I like the BART, even if the grungy upholstered seats do creep me out a little. There are several details to aid passengers that show that some good thought was put into it…
- Computer-generated voices tell not only what kind of train is boarding, but also how long the wait will be until the next several trains arrive.
- The voice is female for platform 1 (southbound) and male for platform 2 (northbound)—so once you’ve heard one announcement, for every one thereafter you instantly know as the announcement begins whether the info will be pertinent for your direction of travel.
- Tactile warning strip along the edge of the platform, for the benefit of the visually impaired, changes colour and pattern (parallel bumps rather than diagonal, like the difference between the stars on 48- and 50-star flags) at the places where the doors of the train will be—and some of these have additional washboard strips further in from the edge, but only in the places where a 2-car train, the minimal length, will stop. That way those 4 door locations are always guaranteed to have a door.
Oddly, there are a number of things here that you don’t see on the CTA:
- Prominent signs for fire extinguishers
- Posted explanations for how to manually override the doors
- A station sign showing the location of the emergency third rail cut-off
I’m sure all these things exist on the CTA (well, not sure about the extinguishers, but the door overrides and power cut-offs definitely do), but attention is not called to them—it would only serve as an invitation to tamper with them. Don’t know how many times I’ve seen some jerk pull the (unmarked) red ball to get off just a few seconds sooner than everyone else, or to make up for (nearly) missing their stop. Yet in San Francisco, knowledge of these items is boldly promulgated, and the public is trusted to use that information appropriately. Go figure.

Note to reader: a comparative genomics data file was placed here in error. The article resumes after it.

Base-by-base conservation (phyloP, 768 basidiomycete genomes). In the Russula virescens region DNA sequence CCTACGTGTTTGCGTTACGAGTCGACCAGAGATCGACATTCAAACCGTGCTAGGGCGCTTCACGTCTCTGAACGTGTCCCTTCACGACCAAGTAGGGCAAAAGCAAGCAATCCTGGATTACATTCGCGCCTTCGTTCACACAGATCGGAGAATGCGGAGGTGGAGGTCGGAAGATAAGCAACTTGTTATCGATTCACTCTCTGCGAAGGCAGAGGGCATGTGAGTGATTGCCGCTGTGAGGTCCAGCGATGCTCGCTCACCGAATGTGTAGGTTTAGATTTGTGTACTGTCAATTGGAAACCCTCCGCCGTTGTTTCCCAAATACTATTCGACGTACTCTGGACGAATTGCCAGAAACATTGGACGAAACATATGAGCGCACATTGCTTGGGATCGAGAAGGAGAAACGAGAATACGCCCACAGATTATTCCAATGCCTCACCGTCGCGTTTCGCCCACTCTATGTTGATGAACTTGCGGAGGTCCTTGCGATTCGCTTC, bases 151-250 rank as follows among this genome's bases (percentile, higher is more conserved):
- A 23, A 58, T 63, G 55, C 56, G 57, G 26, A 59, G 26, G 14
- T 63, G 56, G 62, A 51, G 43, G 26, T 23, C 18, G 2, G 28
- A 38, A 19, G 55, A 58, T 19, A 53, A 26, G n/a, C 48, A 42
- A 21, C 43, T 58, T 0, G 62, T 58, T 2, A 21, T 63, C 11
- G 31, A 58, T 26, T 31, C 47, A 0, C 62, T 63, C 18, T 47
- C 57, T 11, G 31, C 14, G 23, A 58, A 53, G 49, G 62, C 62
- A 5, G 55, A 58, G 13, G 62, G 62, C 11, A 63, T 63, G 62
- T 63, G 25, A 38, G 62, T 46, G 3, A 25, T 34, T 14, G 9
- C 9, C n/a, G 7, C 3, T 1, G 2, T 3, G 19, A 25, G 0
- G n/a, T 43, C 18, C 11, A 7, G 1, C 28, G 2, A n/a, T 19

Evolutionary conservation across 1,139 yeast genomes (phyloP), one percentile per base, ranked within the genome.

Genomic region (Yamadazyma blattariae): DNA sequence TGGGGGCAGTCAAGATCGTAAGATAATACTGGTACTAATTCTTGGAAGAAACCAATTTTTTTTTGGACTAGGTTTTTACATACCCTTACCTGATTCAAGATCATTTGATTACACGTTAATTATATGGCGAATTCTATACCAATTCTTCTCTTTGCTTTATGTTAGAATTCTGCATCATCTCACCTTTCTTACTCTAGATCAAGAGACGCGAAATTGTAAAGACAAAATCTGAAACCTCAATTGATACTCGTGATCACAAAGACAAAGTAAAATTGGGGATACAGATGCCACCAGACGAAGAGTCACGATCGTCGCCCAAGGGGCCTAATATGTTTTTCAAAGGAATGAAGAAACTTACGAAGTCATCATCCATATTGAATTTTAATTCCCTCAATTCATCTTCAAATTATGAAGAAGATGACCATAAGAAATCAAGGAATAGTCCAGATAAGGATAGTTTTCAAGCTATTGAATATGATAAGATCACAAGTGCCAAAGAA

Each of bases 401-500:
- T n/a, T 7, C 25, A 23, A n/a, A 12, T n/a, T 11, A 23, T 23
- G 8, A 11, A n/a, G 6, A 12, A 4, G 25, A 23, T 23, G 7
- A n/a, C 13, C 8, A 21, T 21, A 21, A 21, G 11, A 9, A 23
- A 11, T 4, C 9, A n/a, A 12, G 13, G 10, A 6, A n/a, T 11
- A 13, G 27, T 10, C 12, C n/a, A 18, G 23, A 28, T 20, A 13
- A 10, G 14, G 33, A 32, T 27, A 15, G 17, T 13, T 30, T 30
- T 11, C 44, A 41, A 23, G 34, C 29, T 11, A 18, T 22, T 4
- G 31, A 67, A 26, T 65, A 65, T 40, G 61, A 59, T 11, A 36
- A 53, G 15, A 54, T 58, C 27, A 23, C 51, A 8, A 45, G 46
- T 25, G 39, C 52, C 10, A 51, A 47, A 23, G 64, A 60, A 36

Later, aboard the plane, I got to wondering… Why should the overwing doors not be used in the event of a water landing? And, if the bag dangling from the oxygen mask does not inflate, what’s it there for?
On Tuesday, 2 January 2007, I made a minor update to my Blues Brothers map that both improved its function and reduced the number of extraneous image GETs.
The long of it… Previously, when clicking on a marker, the popup balloon would be undersized for the content. Part of the screen capture image and any text below it would be superimposed on the map rather than on a nice clean white background, making it hard to read. Clicking on the marker a second time would redraw the balloon in a proper size, but each click sends another GET command for the image (even though the subsequent clicks usually result in a “304 – not modified” response).
I was stuck on thinking that a fix would require some complicated and obscure tweaking of the Google Maps API, but the actual solution is mindlessly simple. My sudden realisation may be considered a dope-slap epiphany. When the balloon is first drawn, the image has not yet been downloaded, so the browser doesn’t know how big it is. It assumes that the image is 0 pixels high, and draws the balloon accordingly. (This seems like a silly assumption, but I suppose it’s better than assuming it’s 1000 pixels high.) Then the image is downloaded, and since it’s much more than 0 pixels high, it overshoots the bottom of the balloon. Follow-up clicks redraw the balloon, and now since the browser knows the image size in advance, the balloon is drawn in a proper size.
To fix it, all I needed to do was include the height of the image in its tag, thus giving the browser advance warning. I added another variable to the data set: iheight. The elegant part of this is that with only a few exceptions, all of the images are 100 pixels high. Therefore the iheight declaration only needs to be included in the exceptional entries. The code now checks for iheight==null, and if so automatically sets the value to 100. All the code to accomplish this only increased the total download size by 207 bytes. This margin is more than absorbed by a reduced need to click twice on each marker.
By early Wednesday morning, the logs were showing success. A visitor arrived and viewed nearly every marker on the map—yet only clicked once on each.